Game history

Nintendo criticized for being ‘destroyer of video game history’

The Video Game History Foundation blames Nintendo for being “destructive of video game history” due to the closure of 3DS and Wii U stores.

Last week nintendo announced that it would shut down the Wii U and 3DS digital storefronts. It is estimated that the decision will remove nearly 2,000 games from availability. Nintendo says it might bring back some games as part of its Nintendo Switch Online subscription service, but few believe or expect Nintendo to follow in any meaningful way. A video game archive foundation even went so far as to say Nintendo’s behavior is “actively destructive to video game history.”

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The quote comes from the non-profit archival organization Video Game History Foundation and what it describes is more complex than Nintendo simply shutting down the Wii U and 3DS storefronts. While obviously that’s a big part of the problem, the bigger problem goes beyond that. As the Video Game History Foundation describes, Nintendo “also actively funds lobbying that prevents even libraries from being able to provide legal access to these games”, due to its support of the controversial Entertainment Software Association.

RELATED: Nintendo 3DS Games To Buy Before Its eShop Shuts Down


The Video Game History Foundation understands, even if it doesn’t support, the business realities associated with the removal of digital storefronts from the 3DS and Wii U. But it doesn’t understand what Nintendo wants from its fan base. Denying commercial access is one thing, but only if it is accompanied by support for the preservation of institutional archives. Nintendo’s joint removal of games from availability and continued efforts against archiving is what is described as “actively destructive”.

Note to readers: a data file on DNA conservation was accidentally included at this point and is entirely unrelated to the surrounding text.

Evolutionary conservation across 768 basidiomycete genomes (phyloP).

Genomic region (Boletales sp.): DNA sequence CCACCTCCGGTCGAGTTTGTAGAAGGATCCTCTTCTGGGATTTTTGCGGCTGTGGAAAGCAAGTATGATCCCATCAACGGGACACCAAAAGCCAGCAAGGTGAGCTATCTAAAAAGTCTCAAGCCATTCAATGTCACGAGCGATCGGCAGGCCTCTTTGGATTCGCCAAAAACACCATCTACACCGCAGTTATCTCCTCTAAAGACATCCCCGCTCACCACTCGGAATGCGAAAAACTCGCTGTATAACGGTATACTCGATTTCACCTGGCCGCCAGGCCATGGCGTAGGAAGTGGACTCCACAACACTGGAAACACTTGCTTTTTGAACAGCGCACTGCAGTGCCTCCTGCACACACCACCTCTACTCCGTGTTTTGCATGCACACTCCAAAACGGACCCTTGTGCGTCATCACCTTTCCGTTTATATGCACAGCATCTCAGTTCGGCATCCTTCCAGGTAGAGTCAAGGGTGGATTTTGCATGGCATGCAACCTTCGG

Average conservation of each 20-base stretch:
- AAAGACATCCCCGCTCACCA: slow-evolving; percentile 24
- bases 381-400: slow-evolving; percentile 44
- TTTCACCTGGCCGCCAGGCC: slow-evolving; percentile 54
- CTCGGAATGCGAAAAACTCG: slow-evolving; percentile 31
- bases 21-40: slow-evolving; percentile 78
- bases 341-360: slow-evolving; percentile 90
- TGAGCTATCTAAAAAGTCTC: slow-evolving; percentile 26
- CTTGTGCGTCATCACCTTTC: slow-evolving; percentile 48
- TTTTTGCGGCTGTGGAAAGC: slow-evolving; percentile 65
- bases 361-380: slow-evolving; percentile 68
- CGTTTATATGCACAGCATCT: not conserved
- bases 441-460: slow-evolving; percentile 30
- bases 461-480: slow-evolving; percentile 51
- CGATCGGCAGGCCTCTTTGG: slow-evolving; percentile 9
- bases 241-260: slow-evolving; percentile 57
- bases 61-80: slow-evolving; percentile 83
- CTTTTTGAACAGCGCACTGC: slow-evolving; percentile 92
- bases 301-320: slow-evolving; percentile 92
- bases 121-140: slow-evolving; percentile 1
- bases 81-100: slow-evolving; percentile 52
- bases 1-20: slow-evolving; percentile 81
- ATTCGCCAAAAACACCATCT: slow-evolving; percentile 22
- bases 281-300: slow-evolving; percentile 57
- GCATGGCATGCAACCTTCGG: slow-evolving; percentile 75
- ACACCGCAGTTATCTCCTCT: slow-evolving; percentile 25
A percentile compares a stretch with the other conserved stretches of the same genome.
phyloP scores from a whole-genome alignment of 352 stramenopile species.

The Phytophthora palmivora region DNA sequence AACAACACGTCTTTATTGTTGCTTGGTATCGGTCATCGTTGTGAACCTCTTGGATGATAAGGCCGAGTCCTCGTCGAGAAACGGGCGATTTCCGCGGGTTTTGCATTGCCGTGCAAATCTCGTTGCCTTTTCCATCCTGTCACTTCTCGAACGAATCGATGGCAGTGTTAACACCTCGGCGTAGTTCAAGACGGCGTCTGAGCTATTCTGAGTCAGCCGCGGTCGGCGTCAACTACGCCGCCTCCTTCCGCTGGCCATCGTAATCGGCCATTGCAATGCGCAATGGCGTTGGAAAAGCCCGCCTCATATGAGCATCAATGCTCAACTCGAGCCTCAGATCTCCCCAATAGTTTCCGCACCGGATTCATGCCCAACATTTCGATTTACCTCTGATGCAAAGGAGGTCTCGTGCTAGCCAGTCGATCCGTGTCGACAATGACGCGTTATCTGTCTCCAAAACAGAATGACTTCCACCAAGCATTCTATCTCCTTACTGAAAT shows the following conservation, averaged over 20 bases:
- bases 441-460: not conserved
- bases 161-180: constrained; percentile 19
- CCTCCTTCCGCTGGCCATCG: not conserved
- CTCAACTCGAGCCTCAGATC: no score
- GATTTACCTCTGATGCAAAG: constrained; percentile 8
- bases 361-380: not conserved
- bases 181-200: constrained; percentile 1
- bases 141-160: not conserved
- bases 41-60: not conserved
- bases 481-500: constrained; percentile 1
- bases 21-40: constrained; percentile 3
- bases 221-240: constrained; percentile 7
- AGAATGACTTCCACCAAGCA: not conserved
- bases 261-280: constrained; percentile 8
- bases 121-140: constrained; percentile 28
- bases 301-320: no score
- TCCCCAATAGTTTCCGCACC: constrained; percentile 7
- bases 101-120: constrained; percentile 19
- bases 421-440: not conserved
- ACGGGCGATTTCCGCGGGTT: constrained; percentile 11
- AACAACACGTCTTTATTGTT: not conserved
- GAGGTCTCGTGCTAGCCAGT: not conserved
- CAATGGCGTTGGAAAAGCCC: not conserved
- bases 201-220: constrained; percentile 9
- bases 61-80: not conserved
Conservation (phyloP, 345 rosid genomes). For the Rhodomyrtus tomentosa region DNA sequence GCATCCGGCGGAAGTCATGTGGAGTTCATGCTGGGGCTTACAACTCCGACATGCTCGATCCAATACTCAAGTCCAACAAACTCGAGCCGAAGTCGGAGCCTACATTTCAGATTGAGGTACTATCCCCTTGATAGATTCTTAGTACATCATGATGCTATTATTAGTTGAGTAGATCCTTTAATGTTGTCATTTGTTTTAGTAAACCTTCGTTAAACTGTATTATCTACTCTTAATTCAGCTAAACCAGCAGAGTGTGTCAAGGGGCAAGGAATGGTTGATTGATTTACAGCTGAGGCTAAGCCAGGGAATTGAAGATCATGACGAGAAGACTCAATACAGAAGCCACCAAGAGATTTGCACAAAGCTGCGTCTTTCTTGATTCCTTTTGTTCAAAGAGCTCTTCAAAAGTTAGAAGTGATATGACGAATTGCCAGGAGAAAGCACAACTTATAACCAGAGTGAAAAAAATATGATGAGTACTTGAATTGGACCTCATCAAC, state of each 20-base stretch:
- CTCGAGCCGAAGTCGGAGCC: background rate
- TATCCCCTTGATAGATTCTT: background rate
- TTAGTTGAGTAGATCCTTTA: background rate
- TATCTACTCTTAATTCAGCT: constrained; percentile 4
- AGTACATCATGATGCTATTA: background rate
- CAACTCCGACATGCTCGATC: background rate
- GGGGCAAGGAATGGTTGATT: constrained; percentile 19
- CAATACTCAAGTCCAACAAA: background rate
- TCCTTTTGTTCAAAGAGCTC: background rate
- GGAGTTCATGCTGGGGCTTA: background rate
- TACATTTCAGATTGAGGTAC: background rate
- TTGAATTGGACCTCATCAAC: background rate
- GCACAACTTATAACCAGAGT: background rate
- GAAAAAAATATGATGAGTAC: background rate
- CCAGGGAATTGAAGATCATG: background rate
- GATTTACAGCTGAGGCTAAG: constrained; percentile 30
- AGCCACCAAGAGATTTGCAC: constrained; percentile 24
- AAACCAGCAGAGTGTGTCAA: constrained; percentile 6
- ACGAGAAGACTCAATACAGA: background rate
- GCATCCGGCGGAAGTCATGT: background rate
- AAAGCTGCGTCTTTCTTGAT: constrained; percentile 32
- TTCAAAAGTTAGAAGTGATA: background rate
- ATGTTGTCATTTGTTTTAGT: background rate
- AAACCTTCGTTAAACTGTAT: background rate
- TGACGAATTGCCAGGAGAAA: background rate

To give some perspective on the situation, Nintendo’s closure of the Wii U and 3DS eShops will make nearly 2,000 games unavailable. This includes 450 digital-only Wii U games, 600 digital-only 3DS games, and approximately 530 Virtual Console games outside of those already available on Nintendo Switch Online. That’s an astonishing number of game releases that Nintendo simply has no plan or will to make available – potentially ever again.


As for what the Video Game History Foundation would like Nintendo to do, they ask it to “rethink its position” on archiving and work with the ESA to find a solution. Whether it’s making classic games available through library systems or otherwise, all VGHF wants is for those games not to be lost in time.

Judging by social media, Nintendo fans absolutely agree with the Video Game History Foundation. It’s not just that thousands of games could disappear overnight, but that Nintendo’s only plan for them is to make a few of them available through a subscription service. Although the widespread opinion online is that Nintendo is leaving the Wii U and 3DS storefronts permanently. Given Nintendo’s history, neither the Video Game History Foundation nor nintendo fans are likely to get what they would like.


MORE: The closure of the Wii U/3DS eShop is another great argument for preservation efforts


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